You can hear the bells online . Standing in the Bell Tower itself, the Mother Earth bell has a beautiful, deep, and resonant sound. The reverberations continue long after the last strike on the bell. The Lowell House bell-ringers have developed their own creative styles of ringing the bells. From within the Bell Tower, the bells are very loud – earplugs are generally worn by the Звонари / Klappermeisters and are recommended for Bell Tower visitors.

How did the Bells get to Harvard?

The bells of Danilovsky were one of a very few sets of bells that survived the Stalinist era. In 1930, Harvard University received 18 bells that originally had hung in the Danilovsky Monastery as the gift of Charles R. Crane, an American diplomat, philanthropist, and businessman. The bells were purchased through his agent, Thomas Whittemore, professor of Byzantine history at Tufts University.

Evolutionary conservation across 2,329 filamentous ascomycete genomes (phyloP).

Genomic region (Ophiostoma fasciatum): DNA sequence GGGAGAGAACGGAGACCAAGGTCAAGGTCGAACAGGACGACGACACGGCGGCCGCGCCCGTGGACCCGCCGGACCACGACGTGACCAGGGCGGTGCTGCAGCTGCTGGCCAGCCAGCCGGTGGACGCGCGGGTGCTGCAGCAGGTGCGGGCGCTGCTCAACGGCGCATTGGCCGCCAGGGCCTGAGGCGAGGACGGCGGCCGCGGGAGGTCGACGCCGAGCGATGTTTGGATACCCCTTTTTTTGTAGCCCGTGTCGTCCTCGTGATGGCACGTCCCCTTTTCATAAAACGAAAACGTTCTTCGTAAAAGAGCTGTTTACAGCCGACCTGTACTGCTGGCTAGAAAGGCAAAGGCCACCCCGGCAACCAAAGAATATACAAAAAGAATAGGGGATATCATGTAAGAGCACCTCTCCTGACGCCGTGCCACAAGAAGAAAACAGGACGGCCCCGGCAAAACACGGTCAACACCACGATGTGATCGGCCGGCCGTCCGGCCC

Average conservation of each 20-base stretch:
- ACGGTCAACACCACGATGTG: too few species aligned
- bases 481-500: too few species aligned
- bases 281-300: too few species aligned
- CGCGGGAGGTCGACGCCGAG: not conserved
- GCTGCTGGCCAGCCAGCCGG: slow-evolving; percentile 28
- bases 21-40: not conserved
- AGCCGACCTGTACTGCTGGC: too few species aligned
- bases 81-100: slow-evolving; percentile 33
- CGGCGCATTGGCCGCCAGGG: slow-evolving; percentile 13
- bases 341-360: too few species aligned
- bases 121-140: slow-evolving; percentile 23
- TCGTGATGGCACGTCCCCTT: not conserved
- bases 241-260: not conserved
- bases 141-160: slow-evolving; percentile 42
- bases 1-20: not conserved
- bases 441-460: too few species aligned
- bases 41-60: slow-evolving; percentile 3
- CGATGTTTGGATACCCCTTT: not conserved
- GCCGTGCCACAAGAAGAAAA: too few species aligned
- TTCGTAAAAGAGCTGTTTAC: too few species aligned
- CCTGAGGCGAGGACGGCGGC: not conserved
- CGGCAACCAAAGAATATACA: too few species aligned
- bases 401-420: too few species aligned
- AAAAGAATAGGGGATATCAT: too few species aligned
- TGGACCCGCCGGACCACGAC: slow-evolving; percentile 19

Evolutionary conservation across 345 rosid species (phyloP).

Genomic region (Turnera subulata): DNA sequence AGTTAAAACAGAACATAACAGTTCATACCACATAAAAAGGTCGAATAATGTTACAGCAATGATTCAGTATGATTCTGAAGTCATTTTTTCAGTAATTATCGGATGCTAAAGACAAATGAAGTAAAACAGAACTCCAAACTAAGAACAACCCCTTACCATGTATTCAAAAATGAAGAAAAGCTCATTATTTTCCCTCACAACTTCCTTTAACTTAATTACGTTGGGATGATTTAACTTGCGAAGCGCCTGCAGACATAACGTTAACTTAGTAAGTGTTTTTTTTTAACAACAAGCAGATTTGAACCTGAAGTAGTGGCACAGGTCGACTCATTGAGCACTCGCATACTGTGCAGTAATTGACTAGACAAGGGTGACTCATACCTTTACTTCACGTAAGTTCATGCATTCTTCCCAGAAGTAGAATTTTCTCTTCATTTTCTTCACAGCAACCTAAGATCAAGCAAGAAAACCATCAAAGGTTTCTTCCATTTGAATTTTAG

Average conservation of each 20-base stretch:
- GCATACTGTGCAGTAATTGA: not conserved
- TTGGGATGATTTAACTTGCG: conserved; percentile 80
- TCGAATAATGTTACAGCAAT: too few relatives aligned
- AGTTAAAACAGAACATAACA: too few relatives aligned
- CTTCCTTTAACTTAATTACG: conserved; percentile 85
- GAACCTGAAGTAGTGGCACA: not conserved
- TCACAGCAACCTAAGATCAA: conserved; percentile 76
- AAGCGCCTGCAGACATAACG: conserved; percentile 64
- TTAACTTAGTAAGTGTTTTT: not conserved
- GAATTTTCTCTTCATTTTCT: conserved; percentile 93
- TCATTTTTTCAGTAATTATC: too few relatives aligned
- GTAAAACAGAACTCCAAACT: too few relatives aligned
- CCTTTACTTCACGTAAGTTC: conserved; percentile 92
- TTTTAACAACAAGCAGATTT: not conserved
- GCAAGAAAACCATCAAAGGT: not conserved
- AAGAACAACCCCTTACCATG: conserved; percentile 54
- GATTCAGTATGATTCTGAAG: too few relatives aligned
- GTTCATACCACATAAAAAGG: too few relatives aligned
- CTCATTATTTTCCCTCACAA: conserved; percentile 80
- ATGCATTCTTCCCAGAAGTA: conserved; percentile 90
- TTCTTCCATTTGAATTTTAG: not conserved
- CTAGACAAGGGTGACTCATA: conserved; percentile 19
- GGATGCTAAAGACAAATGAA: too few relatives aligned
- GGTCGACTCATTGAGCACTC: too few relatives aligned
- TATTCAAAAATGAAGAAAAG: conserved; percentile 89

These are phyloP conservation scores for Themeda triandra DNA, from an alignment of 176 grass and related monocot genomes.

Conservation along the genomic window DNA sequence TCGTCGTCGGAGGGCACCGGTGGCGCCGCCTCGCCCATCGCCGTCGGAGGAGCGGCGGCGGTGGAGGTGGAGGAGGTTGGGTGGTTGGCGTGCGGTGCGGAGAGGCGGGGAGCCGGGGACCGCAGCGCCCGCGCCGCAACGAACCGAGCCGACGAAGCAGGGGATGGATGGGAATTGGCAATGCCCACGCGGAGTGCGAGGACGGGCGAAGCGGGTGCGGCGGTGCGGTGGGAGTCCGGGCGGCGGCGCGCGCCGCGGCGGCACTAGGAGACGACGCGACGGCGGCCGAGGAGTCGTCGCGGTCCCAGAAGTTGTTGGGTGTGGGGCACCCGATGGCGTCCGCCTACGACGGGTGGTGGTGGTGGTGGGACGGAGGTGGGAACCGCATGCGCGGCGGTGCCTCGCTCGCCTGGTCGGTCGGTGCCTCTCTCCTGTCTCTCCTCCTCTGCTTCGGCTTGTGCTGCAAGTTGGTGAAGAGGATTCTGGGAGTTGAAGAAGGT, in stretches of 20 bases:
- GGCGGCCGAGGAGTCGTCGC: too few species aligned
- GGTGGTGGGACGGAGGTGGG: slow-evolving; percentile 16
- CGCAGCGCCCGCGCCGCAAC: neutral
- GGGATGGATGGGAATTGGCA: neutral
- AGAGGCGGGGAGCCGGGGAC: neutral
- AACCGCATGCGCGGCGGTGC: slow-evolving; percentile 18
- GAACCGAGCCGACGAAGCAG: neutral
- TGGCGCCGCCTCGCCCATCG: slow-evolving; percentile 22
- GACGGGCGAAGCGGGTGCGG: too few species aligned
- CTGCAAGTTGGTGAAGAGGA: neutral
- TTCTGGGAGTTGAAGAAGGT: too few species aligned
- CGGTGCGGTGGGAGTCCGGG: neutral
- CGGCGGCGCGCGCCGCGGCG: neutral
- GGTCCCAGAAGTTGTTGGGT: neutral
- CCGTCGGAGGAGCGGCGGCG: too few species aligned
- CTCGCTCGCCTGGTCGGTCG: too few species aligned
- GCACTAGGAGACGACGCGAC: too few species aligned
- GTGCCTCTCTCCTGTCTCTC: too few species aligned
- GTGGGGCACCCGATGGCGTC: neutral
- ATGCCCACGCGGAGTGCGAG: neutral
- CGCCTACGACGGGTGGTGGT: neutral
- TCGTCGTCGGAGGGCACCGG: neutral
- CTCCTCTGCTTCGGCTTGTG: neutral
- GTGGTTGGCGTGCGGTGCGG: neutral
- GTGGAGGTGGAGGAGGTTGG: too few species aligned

The potential gift became known to President Lowell in 1929. As early as January 1930, the tower of Lowell House, then under construction as a clock tower, was re-designed to receive the bells. In the fall of 1930, the bells arrived in Cambridge. An elaborate system of scaffolding and winches moved them into place in the tower by hand power. According to an early account, a joke of the time had it that there was a Crane big enough to buy the bells, but not one big enough to lift them.

The foremost Russian expert, Constantin Saradjeff, was sent to tune the bells and supervise their hanging in a traditional arrangement. According to Mason Hammond, the first Senior Tutor of Lowell House, "Mr. Whittemore claimed that Saradjeff had so accurate an ear for tone that he could identify by ear the sound of any one of the 4,000 bells in Moscow." Mason Hammond’s colorful account of Saradjeff’s time at Harvard and other details about the early days of the bells in Lowell House can be found here on the Lowell House website.